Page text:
Aleandri was the more invested of the two in the creative arts and was quite entrepreneurial prior to the Institute’s status as an autonomous research entity under Queen’s College. Scelsa interfered with, stole, or expressly prevented her role in the production of the Italics TV show that she had conceived. She was not given an office phone to conduct business. She had to use a hallway pay telephone on the floor below that afforded no working space for handling the phone duty associated with producing a TV show. She was a very public person as the creative producer and co-host of the show. Scelsa humiliated her in the eyes of guests by forbidding her to personally write thank-you letters. To the unknowing guest (and who could have known about Scelsa’s dominating influence from outside the Institute?), she must have appeared unprofessional. The nefarious manner in which Scelsa replaced Aleandri with the show’s technician (Schempp) and promoted the original script typist (Fosco) to a position higher than Aleandri had to have been degrading. She was then made to train the relatively unqualified staff that Scelsa hired to replace her. Ultimately, the theft of the master tapes for Festa and the copyright infringements compounded the insults.
The lawsuit was filed by both plaintiffs, Salerno and Aleandri, in 2001 [U.S. District Court for the Southern District of New York – 191 F. Supp. 2d 352 (S.D.N.Y. 2001)]. The two week trial in 2005 ended in a $1.4 million settlement for Emelise and Gloria. Though it never did provide the justice sought or deserved. It was never about the money, and in the end, after paying attorneys, there wasn’t that much.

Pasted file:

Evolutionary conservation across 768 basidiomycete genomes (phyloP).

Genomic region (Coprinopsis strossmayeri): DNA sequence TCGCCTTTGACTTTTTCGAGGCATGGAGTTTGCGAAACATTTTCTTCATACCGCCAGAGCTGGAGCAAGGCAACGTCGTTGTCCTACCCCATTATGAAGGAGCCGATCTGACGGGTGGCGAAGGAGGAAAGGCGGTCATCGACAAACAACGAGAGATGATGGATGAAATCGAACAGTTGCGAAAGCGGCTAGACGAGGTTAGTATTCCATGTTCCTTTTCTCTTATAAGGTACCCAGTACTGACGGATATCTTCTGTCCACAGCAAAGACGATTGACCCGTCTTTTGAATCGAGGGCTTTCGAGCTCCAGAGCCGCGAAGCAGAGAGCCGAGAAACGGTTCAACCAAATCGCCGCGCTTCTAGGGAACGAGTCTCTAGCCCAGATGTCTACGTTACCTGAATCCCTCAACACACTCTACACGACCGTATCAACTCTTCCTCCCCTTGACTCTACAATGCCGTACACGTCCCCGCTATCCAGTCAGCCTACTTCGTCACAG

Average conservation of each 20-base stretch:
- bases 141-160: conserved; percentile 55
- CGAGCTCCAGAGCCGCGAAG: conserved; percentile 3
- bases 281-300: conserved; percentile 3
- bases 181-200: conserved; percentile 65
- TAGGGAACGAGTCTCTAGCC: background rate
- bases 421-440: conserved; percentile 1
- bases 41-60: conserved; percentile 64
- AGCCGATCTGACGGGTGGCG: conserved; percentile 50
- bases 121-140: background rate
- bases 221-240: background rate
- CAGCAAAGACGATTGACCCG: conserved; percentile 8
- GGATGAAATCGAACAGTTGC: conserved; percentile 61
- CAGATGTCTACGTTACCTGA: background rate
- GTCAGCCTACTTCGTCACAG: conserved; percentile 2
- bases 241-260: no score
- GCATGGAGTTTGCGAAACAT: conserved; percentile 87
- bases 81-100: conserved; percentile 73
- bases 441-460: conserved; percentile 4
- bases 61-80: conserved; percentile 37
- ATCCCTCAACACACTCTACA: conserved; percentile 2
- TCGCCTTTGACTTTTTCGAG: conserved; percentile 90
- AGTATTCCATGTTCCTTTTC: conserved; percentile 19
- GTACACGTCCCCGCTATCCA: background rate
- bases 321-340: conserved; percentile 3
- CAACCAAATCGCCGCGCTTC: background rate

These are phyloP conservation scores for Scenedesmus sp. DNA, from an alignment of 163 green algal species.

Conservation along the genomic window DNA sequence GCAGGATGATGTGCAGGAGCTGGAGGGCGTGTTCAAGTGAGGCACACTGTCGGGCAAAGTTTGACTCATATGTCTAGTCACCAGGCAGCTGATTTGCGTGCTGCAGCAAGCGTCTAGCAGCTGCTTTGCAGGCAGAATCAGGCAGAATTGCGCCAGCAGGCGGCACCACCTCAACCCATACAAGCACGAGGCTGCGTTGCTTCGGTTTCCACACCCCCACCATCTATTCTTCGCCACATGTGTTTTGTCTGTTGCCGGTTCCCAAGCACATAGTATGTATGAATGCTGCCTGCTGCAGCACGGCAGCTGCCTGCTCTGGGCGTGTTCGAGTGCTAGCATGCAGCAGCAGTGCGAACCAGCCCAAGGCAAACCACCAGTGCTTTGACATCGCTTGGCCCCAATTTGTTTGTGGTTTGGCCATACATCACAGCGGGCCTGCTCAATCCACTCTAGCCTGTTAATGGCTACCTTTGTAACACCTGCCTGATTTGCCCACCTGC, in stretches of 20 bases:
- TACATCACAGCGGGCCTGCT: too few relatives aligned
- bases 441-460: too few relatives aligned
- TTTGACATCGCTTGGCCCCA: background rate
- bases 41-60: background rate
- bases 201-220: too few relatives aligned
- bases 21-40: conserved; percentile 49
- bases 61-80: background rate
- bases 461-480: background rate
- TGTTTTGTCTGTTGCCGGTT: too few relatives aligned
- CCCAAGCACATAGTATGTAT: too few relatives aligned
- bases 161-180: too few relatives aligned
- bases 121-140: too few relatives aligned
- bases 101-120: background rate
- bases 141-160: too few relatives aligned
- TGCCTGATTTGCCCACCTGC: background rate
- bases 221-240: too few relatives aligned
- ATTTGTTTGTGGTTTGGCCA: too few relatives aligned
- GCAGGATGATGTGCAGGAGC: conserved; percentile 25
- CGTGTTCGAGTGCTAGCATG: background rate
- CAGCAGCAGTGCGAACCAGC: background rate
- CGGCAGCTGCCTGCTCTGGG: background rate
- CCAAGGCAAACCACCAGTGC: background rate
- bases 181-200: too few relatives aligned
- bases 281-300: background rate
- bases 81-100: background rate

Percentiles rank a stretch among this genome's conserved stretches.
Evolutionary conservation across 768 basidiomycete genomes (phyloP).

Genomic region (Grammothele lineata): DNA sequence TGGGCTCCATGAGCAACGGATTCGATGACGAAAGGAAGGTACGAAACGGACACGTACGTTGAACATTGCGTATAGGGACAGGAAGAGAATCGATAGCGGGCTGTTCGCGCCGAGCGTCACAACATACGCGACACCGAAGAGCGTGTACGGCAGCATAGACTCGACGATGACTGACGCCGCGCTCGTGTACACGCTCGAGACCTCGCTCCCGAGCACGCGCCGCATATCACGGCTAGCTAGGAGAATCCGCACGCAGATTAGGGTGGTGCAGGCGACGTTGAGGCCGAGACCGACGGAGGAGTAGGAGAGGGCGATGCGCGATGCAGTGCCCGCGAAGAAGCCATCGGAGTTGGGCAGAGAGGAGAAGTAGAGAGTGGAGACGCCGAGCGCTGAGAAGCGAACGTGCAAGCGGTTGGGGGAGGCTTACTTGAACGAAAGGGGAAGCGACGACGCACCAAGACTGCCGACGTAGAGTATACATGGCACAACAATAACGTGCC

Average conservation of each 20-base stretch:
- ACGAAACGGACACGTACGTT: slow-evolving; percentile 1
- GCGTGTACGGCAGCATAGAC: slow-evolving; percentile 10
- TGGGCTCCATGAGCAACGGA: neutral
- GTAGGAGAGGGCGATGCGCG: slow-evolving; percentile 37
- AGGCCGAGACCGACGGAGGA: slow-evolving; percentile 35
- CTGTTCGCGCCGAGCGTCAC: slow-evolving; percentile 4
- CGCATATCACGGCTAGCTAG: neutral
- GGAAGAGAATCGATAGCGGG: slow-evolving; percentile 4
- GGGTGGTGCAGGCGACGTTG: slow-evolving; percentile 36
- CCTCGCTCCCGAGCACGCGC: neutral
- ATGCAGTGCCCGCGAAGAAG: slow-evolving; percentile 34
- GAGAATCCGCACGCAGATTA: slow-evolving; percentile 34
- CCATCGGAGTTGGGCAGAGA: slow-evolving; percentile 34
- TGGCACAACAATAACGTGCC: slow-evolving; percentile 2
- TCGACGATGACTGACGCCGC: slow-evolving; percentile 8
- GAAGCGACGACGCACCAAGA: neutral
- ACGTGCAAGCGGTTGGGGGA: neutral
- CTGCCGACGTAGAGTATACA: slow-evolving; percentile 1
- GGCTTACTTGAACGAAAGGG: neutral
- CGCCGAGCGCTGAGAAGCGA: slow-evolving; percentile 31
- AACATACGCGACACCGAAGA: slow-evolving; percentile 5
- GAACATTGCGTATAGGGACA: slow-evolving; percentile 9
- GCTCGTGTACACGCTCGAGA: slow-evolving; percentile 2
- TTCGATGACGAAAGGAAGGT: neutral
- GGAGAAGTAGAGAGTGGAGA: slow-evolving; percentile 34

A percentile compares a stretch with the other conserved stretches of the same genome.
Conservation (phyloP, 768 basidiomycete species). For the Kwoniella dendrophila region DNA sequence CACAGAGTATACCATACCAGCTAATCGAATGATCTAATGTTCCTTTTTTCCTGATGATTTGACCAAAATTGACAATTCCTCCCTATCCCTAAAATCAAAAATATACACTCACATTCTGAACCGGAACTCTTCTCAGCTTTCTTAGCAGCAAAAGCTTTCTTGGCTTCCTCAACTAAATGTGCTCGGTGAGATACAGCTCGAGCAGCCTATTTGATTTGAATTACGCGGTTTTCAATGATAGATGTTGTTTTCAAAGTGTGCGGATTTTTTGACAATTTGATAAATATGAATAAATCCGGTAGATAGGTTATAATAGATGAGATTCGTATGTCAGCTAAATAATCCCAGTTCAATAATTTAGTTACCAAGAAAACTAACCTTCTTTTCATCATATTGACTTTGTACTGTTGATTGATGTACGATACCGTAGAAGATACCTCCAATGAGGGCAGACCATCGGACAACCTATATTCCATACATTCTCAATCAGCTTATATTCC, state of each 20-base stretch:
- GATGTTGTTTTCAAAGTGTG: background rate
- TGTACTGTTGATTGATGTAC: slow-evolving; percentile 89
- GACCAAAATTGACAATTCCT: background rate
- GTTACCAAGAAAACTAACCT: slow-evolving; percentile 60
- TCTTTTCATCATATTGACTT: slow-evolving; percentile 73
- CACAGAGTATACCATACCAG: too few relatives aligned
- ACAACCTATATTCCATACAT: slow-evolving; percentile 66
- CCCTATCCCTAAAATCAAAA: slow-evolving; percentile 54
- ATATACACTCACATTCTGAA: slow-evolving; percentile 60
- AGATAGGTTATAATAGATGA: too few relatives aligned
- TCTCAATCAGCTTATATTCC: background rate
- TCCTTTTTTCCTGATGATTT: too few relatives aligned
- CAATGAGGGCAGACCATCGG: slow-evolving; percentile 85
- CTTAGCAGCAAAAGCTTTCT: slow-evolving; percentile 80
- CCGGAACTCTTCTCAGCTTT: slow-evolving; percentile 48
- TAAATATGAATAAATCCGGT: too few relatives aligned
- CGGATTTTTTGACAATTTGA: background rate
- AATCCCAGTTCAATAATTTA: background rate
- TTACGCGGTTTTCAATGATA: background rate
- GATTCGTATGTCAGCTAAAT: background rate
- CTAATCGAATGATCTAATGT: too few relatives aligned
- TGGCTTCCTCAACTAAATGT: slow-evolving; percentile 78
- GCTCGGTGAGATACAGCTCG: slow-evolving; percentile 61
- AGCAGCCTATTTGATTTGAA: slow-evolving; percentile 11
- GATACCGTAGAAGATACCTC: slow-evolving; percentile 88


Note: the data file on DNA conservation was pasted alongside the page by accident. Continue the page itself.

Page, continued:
The bond between the two strong women, Emelise and Gloria, forged during the long internal struggle against Scelsa at CUNY and the nearly as long legal battle was further strengthened after the trial. After a few years, they decided to write the definitive account of what had happened to them. A publisher was found that agreed that the two would produce an unvarnished tale, naming names. However, after they completed the manuscript (not simply a book proposal), the cowardly publisher reneged, not wanting to offend CUNY backers of Scelsa. Again, the pair of advocates had been betrayed. Being lied to was becoming the institutional norm when dealing with straight shooters Salerno and Aleandri.
With CUNY and the publisher in the rear view mirror, the two began the next phases of their lives.
I made it a point to visit with Emelise every time there was a reason to be in New York City. She had moved north to Riverdale, but always drove into the city to graciously take me around. She was as warm and upbeat as ever. Her limitless energy drove her to engage in so many projects, she made this observer dizzy in amazement.
Though our own petty distractions keep us from reaching out to everyone we knew and loved, the infrequent trip to NYC or opportunity to ask Emelise to once again speak on behalf of all bullied targets brought us instantly close again. Despite the demonstrable accomplishments listed above, she was unpretentious. Her humanity leaped across the table from you, enveloping you like a warm blanket on a frigid day. She unabashedly showed her love.
Now we’ve come to learn that another of her battles of which she seldom spoke was her fight against cancer. Bouts of remission kept her going. On January 17, 2016 cancer treatment-related complications took her from us.
A beautiful soul was lost to us all. We were so lucky to have crossed paths, however briefly.
Requiescat in pace dear sweet Emelise.
Ruth & Gary Namie
Wednesday, April 3rd, 2013
By Tricia L. Nadolny
Two former state employees have claimed in a lawsuit they were bullied by a supervisor after reporting that she regularly took paid two-hour lunch breaks. Sandra Miner of Pittsfield and Carla Haase of Concord say they complained about the abuse to officials at the state’s Department of Health and Human Services, but nothing was done.